WIPO Arbitration and Mediation Center
ADMINISTRATIVE PANEL DECISION
Multichoice (Pty) Ltd, Multichoice Africa Holdings B.V. v. Mohamed Adam
Case No. D2018-2886
1. The Parties
The Complainants are Multichoice (Pty) Ltd of Randburg, South Africa and Multichoice Africa Holdings B.V. of Hoofddorp, Netherlands, represented by Spoor & Fisher Attorneys, South Africa.
The Respondent is Mohamed Adam of Pretoria, South Africa.
2. The Domain Name and Registrar
The disputed domain name <dstv.watch> is registered with GoDaddy.com, LLC (the “Registrar”).
3. Procedural History
The Complaint was filed with the WIPO Arbitration and Mediation Center (the “Center”) on December 18, 2018. On December 19, 2018, the Center transmitted by email to the Registrar a request for registrar verification in connection with the disputed domain name. On December 20, 2018, the Registrar transmitted by email to the Center its verification response confirming that the Respondent is listed as the registrant and providing the contact details.
The Center verified that the Complaint satisfied the formal requirements of the Uniform Domain Name Dispute Resolution Policy (the “Policy” or “UDRP”), the Rules for Uniform Domain Name Dispute Resolution Policy (the “Rules”), and the WIPO Supplemental Rules for Uniform Domain Name Dispute Resolution Policy (the “Supplemental Rules”).
In accordance with the Rules, paragraphs 2 and 4, the Center formally notified the Respondent of the Complaint, and the proceedings commenced on December 28, 2018. In accordance with the Rules, paragraph 5, the due date for Response was January 17, 2019. The Respondent did not submit any response. Accordingly, the Center notified the Respondent’s default on January 18, 2019.
The Center appointed Dr. Clive N.A. Trotman as the sole panelist in this matter on January 30, 2019. The Panel finds that it was properly constituted. The Panel has submitted the Statement of Acceptance and Declaration of Impartiality and Independence, as required by the Center to ensure compliance with the Rules, paragraph 7.
4. Factual Background
The Complainants are part of the MultiChoice Group (“MultiChoice”), which is the largest television service in Africa and broadcasts digital satellite television (“DSTV”) to 50 countries in Sub-Saharan Africa.
MultiChoice Africa Holdings B.V. owns and uses the DSTV trademark (assigned on November 22, 2018, by MIH Intelprop Holdings Ltd, a company within the MultiChoice Group) in Africa, except South Africa. This Complainant has produced a list running to some 21 pages of trademarks for DSTV variously either alone or in combination and with or without a design, registered or in stages of application, of which the following is representative:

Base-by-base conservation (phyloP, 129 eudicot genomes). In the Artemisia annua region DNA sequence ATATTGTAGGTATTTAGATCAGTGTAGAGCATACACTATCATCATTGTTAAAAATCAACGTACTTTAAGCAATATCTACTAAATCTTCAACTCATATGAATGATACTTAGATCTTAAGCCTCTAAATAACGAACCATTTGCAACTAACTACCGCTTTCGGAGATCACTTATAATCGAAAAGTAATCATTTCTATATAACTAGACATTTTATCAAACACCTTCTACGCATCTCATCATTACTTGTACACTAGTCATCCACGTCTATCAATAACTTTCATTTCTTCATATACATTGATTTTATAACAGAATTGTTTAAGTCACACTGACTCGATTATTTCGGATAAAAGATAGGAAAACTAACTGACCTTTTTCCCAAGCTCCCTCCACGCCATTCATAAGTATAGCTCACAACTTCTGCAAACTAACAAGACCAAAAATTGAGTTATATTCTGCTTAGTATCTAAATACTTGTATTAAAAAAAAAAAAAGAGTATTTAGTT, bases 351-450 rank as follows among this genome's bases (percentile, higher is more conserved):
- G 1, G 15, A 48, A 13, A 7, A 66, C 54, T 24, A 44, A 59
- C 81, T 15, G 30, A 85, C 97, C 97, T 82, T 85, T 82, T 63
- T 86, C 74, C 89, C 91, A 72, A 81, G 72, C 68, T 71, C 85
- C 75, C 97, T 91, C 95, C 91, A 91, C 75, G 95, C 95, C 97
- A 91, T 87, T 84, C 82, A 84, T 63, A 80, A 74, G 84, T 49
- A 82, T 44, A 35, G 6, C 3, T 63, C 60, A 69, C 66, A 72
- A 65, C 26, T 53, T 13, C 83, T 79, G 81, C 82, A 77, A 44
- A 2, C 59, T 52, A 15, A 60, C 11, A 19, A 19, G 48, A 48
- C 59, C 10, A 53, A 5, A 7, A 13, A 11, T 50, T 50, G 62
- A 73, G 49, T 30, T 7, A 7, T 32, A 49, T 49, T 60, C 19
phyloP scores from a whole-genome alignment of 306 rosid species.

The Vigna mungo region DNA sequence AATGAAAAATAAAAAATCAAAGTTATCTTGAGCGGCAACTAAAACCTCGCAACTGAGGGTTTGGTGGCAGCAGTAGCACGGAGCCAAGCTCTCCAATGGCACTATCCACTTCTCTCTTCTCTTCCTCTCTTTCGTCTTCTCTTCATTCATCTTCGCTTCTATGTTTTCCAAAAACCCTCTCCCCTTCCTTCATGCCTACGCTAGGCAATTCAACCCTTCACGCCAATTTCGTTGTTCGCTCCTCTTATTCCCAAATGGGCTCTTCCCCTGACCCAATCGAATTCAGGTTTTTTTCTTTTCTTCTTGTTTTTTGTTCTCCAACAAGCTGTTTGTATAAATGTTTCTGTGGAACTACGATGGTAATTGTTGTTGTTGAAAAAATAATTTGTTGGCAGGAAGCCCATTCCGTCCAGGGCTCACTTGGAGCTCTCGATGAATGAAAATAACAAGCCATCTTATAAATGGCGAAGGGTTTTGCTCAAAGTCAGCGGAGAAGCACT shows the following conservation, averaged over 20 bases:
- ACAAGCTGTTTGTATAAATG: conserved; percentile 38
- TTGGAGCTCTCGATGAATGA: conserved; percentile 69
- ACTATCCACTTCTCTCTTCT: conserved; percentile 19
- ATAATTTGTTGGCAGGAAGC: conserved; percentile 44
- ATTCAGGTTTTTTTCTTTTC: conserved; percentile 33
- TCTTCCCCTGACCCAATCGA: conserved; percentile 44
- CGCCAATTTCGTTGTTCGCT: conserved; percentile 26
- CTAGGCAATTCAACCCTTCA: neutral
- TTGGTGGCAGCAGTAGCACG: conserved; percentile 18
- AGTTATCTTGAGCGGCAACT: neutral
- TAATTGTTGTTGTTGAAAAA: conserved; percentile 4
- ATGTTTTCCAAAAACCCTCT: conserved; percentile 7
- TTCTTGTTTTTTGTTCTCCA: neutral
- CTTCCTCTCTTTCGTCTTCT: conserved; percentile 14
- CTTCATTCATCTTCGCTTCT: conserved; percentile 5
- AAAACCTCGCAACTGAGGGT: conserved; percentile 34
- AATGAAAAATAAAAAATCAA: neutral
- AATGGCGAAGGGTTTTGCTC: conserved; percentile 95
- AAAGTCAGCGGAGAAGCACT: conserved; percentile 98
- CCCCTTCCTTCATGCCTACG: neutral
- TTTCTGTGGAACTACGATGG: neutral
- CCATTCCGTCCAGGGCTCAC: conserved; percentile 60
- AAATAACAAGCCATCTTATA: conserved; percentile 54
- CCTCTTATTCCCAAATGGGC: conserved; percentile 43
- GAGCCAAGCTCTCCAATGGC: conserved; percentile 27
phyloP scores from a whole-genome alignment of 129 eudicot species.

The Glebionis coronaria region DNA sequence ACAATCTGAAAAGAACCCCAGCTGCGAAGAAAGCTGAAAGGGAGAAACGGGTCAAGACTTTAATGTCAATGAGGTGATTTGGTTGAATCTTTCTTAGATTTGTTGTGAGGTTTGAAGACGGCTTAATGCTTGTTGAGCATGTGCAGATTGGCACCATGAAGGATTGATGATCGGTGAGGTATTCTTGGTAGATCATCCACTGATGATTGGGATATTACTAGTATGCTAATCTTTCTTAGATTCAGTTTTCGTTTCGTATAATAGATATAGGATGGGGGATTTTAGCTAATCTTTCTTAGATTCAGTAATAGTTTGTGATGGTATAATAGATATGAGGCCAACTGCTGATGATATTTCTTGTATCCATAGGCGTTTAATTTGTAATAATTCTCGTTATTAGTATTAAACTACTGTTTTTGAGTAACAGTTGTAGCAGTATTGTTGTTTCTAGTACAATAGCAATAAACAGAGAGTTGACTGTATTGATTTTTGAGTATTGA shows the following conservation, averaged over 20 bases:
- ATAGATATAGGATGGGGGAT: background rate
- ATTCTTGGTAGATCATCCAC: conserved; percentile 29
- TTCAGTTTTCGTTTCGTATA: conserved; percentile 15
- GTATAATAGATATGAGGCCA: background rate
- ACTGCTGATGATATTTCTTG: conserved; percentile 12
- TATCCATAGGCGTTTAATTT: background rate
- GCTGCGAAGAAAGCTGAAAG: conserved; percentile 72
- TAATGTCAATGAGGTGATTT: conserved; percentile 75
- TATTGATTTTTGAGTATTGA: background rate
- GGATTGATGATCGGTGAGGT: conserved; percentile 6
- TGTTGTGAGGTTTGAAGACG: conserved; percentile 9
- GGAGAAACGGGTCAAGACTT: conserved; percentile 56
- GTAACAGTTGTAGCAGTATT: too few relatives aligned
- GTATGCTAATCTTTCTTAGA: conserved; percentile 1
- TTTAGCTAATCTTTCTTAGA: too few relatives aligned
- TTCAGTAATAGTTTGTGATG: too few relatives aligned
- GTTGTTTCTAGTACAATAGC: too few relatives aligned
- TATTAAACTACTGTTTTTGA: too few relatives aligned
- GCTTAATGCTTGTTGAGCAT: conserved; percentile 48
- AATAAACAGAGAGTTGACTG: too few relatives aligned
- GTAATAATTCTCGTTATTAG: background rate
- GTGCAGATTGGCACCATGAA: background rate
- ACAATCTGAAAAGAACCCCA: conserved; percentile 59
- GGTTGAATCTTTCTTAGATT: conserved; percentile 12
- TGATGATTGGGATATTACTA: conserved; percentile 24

DSTV, Kenya, registered January 11, 2012, registration number 70965, classes 9, 16, 35, 38, 41, 42.
MultiChoice (Pty) Ltd owns and uses the DSTV trademark (assigned on December 11, 2018, by MIH Holdings (Pty) Ltd, a company within the MultiChoice Group) in South Africa. This Complainant has produced a list running to some 77 trademarks for DSTV variously either alone or in combination and with or without a design, registered or in stages of application, of which the following is representative:
DSTV, South Africa, registered January 14, 2013, registration number 2011/07251, class 38.
The Complainants also own 135 domain names incorporating “dstv”, for example <dstv.com> and <dstv.africa>.
No background information is available about the Respondent except for such contact details as were submitted to the Registrar when the disputed domain name was registered on March 27, 2018. The disputed domain name is parked and offered for possible sale.
5. Parties’ Contentions
The Complainants contend that the disputed domain name is identical to a trademark or service mark in which the Complainants have rights. The DSTV services provided by the Complainants are well known in 50 countries of Sub-Saharan Africa, including South Africa and Nigeria. The Complainants have received extensive favourable coverage in the media including the Sunday Times, Brand Africa’s list of the 100 top brands in Africa, and World Branding Awards. On Facebook the Complainants’ DSTV service has scored almost 3 million “likes”. The Complainants’ domain name <dstv.com> has been registered for 18 years and in terms of traffic has been ranked ninth of all websites in South Africa.
The Complainants further contend that the Respondent has no rights or legitimate interests in respect of the disputed domain name. Research by the Complainants has found no evidence of any such rights including the examples contemplated under paragraph 4(c) of the Policy. A cease, desist and transfer letter sent by the Complainants to the Respondent at the contact address provided has not been replied to. The disputed domain name is parked and not in use in connection with any offering of goods or services but is marked for possible sale.
The Complainants also contend that the disputed domain name was registered and is being used in bad faith.